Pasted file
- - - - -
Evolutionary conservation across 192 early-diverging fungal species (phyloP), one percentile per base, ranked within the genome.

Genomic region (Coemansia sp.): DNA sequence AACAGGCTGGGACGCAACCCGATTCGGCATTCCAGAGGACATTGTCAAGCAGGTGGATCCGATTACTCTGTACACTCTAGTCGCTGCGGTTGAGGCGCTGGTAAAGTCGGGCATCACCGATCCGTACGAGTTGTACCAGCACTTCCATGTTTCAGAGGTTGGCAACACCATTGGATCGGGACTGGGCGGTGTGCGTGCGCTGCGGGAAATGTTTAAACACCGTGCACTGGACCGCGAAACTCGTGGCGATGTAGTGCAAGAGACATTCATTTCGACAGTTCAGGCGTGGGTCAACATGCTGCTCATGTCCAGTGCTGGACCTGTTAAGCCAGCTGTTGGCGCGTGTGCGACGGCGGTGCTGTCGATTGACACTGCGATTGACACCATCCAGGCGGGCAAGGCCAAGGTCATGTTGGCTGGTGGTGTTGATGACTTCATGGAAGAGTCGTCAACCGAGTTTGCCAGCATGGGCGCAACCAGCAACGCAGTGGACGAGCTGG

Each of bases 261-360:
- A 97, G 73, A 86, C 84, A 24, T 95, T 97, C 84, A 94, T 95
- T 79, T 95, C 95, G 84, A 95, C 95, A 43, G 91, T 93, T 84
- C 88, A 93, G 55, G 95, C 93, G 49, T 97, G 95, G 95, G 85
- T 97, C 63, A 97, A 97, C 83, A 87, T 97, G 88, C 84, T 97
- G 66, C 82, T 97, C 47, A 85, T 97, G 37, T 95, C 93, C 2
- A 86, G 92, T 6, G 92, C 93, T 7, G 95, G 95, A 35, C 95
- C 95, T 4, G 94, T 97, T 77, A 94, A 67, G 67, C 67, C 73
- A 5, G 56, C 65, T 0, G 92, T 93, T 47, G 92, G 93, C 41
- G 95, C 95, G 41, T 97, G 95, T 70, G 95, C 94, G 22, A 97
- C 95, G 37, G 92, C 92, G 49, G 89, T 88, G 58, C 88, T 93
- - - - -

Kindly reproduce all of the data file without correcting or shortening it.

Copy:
Evolutionary conservation across 192 early-diverging fungal species (phyloP), one percentile per base, ranked within the genome.

Genomic region (Coemansia sp.): DNA sequence AACAGGCTGGGACGCAACCCGATTCGGCATTCCAGAGGACATTGTCAAGCAGGTGGATCCGATTACTCTGTACACTCTAGTCGCTGCGGTTGAGGCGCTGGTAAAGTCGGGCATCACCGATCCGTACGAGTTGTACCAGCACTTCCATGTTTCAGAGGTTGGCAACACCATTGGATCGGGACTGGGCGGTGTGCGTGCGCTGCGGGAAATGTTTAAACACCGTGCACTGGACCGCGAAACTCGTGGCGATGTAGTGCAAGAGACATTCATTTCGACAGTTCAGGCGTGGGTCAACATGCTGCTCATGTCCAGTGCTGGACCTGTTAAGCCAGCTGTTGGCGCGTGTGCGACGGCGGTGCTGTCGATTGACACTGCGATTGACACCATCCAGGCGGGCAAGGCCAAGGTCATGTTGGCTGGTGGTGTTGATGACTTCATGGAAGAGTCGTCAACCGAGTTTGCCAGCATGGGCGCAACCAGCAACGCAGTGGACGAGCTGG

Each of bases 261-360:
- A 97, G 73, A 86, C 84, A 24, T 95, T 97, C 84, A 94, T 95
- T 79, T 95, C 95, G 84, A 95, C 95, A 43, G 91, T 93, T 84
- C 88, A 93, G 55, G 95, C 93, G 49, T 97, G 95, G 95, G 85
- T 97, C 63, A 97, A 97, C 83, A 87, T 97, G 88, C 84, T 97
- G 66, C 82, T 97, C 47, A 85, T 97, G 37, T 95, C 93, C 2
- A 86, G 92, T 6, G 92, C 93, T 7, G 95, G 95, A 35, C 95
- C 95, T 4, G 94, T 97, T 77, A 94, A 67, G 67, C 67, C 73
- A 5, G 56, C 65, T 0, G 92, T 93, T 47, G 92, G 93, C 41
- G 95, C 95, G 41, T 97, G 95, T 70, G 95, C 94, G 22, A 97
- C 95, G 37, G 92, C 92, G 49, G 89, T 88, G 58, C 88, T 93